How Did the Stanley Cup Get So Popular?

There are tons of people out on social media giving business advice. Some of it is good advice, but most of it isn’t good. In this new series watch CapForge’s owner react to different advice videos. He’s an expert in all things business and has 20+ years of experience under his belt. Some of the things he reacts to might even surprise you!

CapForge Founder and Owner Matt Remuzzi reacts to how the Stanley Tumbler Cup became popular in recent history.  

Video Transcript: 

Business Advice Video: 

One of the fastest-growing consumer products right now is the 40-ounce Stanley Tumbler. This isn’t a water bottle, if you’ve seen one of them this is a behemoth. Interestingly it is the vessel of choice right now for Gen Z and millennials and baby boomers. So we had to know, how did Stanley become the “it” bottle of the moment? Let’s go back to 1913, that’s when William Stanley graduated from Yale University. He invented a steel vacuum container to keep hot things hot and cold things cold. And for 107 years that Stanley container only came in four working man colors. Let’s fast forward to 2020, Stanley added two new colors. They added cream and desert sage. The working men hated those colors, the rest of the world loved them! It’s conquered every generation. What was the strategy here? It was just a color change, but that simple “minovation” quadrupled sales and turned it into the No. 1 selling water bottle.

Matt’s Review:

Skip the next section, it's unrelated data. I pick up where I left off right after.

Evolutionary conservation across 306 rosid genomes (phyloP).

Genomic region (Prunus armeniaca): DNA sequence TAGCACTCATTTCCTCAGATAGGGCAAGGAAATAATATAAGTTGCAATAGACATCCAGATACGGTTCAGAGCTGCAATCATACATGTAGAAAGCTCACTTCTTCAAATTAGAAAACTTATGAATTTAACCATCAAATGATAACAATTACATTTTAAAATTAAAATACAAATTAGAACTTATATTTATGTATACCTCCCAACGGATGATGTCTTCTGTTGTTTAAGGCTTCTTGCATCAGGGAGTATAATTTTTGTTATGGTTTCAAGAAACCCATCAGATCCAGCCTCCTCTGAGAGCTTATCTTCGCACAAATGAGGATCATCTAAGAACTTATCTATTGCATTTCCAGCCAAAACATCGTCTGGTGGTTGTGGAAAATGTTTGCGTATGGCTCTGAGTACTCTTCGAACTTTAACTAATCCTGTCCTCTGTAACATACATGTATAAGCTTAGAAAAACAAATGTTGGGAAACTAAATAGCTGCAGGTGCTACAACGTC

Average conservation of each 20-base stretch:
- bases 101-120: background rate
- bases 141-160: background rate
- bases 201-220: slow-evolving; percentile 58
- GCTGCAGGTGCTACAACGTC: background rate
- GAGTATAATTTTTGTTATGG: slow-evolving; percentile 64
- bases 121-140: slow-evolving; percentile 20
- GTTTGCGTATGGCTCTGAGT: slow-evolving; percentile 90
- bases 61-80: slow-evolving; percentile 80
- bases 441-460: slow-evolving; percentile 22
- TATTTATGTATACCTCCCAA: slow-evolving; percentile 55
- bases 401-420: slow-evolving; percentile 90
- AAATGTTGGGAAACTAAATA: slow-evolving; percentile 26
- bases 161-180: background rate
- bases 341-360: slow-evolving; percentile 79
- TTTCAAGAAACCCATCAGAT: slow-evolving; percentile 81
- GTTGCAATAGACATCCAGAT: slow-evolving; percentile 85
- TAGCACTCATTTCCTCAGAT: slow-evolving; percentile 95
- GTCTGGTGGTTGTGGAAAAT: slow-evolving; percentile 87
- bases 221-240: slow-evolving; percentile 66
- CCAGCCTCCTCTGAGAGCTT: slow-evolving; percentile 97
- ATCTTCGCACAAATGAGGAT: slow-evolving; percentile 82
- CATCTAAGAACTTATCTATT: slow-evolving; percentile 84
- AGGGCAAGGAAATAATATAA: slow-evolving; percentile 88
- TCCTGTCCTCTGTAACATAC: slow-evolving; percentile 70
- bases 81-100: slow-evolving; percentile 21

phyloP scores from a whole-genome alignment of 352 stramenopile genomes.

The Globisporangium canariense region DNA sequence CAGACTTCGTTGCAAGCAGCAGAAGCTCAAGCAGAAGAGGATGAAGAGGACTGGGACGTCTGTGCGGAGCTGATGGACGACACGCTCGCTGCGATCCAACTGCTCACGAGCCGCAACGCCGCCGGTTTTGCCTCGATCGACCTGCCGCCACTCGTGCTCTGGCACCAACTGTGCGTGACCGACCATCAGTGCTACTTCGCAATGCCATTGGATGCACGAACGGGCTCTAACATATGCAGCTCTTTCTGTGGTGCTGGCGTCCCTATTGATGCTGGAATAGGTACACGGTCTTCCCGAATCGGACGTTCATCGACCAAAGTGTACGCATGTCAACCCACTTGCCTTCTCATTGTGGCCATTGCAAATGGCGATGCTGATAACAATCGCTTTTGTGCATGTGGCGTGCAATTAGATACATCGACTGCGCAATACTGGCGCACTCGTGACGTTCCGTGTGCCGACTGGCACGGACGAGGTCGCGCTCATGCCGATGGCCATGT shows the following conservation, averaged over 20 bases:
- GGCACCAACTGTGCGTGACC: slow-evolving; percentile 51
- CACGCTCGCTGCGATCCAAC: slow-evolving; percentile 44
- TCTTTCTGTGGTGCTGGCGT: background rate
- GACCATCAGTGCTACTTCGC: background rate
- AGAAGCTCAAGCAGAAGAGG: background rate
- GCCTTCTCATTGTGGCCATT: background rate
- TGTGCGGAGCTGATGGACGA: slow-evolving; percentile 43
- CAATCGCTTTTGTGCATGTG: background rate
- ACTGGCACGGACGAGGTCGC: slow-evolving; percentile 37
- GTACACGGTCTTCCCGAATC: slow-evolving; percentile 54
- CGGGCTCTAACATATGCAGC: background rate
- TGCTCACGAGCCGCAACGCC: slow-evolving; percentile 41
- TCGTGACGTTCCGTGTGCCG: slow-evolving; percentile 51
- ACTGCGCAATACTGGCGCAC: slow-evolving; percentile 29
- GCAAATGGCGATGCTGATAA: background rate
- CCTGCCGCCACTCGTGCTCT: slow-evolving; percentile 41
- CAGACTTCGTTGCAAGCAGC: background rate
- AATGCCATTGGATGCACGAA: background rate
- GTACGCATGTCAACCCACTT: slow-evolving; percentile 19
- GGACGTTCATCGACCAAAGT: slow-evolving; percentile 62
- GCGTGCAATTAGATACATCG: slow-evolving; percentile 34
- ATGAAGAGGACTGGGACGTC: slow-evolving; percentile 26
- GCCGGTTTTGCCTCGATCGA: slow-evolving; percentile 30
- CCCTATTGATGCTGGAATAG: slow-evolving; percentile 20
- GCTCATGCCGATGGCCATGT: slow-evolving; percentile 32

Okay, interesting theory. I think water bottles, drinking more water, being environmentally conscious, all those things also factored into people wanting to buy reusable water bottles instead of you know like the plastic disposable bottles that a lot of people were using for the last 20 years and then realize that probably wasn’t good. So I think they’re part of a bigger trend. I don’t think it was just adding two colors that turn Stanley into a hit thing. I also think there were some influencers along the way, people with large audiences, who promoted the cup or just even introduced the cup, not necessarily even promoting it directly at first. That for whatever reason kinda caught on. I think you know, sometimes a fad is just right place right timing and a lot of luck, and I think that’s probably what happened with the Stanley Cup. And I think if you come back in two years time you’re gonna see that Stanley Cups big spike in sales probably didn’t get sustained and they probably went back to something a lot closer to what they always have done. And there’ll be some other big hit item. The problem with this too is it’s not predictable and it’s not necessarily you can’t manufacture a fad around your product or even if you had influencers promoting, it you wouldn’t necessarily have it catch on the way this one did. So good for Stanley, it took him 107 years to get popular and that may only last for a couple years but I guess enjoy the ride while it’s happening.

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